He was right. My father was a ruthless competitor. He was my father. He would not allow me to succeed. He would not allow me to compete. He would turn merchants against me. I wouldn't be able to turn to him for rawhides or finished wares. I might just as well try to sell ceramic pots. And when he heard about Marie, he wouldn’t allow me to exist in Lyon.

It did not take me long to discover where Marie lived, in a small loft, above a large open shed where her father kept most of his scrap. What struck me was the openess of the shed. Either the man trusted his neighbors, or he was right, scrap is merely scrap, except to those who have the eyes to behold it as treasure.

I didn't have the courage to walk up to the apartment and ask to see Marie. I don't know what kept me away. But I watched her from a distance for many days, standing for hours beneath the window, at the end of a day.

I was there so frequently that I began to be recognized by the neighbors. For some reason they called me Richard, to which I began to answer.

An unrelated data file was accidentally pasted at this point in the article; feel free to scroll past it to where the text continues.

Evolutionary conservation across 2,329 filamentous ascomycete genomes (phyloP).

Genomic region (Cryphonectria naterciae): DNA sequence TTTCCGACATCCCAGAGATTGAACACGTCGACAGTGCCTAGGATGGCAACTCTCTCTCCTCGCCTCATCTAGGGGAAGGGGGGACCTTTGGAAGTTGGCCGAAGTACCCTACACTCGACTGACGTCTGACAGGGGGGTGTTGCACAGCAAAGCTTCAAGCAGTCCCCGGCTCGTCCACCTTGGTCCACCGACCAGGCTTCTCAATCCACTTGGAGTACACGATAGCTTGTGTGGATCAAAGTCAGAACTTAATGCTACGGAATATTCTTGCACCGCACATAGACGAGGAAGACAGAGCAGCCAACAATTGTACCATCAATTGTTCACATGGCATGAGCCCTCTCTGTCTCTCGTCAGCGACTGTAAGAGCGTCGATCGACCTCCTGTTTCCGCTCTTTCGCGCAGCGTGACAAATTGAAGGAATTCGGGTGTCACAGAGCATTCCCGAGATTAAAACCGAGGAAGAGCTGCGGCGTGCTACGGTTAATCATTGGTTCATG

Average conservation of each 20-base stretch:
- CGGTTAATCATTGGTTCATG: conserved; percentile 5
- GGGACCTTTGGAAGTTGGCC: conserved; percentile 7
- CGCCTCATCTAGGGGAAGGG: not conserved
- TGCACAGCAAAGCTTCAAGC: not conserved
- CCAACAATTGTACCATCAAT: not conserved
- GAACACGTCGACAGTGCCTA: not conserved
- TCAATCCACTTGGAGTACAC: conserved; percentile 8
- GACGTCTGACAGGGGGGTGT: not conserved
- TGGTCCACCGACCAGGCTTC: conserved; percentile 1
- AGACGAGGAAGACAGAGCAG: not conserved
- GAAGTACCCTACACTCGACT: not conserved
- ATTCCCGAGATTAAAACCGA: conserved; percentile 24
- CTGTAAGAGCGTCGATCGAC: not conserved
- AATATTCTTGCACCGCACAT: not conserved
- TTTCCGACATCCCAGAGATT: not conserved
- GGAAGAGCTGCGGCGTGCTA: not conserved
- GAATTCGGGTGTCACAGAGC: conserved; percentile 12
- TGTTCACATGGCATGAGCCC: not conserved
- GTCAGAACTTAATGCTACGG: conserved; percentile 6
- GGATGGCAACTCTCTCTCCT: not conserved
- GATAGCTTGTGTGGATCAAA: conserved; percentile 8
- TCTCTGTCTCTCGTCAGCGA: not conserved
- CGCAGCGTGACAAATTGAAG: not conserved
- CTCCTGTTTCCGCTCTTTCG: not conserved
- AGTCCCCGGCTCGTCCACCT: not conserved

On one of these evenings, I stood so long that I became exhausted, and I sat on the step of a bakery and fell asleep. I was awakened in the morning by the baker who swept me off his step like a I was a malingerer.

I was brushing the dust and flour from my trousers when Marie emerged from the doorway next to the scrap heap. She walked toward me. Perhaps she had seen me standing all night long.

As she walked, she neither looked directly at me or away. I stood, frozen, not knowing whether to smile or speak, tip my hat or turn away. She had nearly passed me when I spoke up.

"Good morning," I said.

She turned, startled, I was sure.

"Why Monsieur Bourglay," she said. "You are a long way from the leathergoods."

"My work takes me to all parts of the city."

"I see. Well, good-day. I must get a bread for my father's coffee."

With that she brushed past me and into the bakery.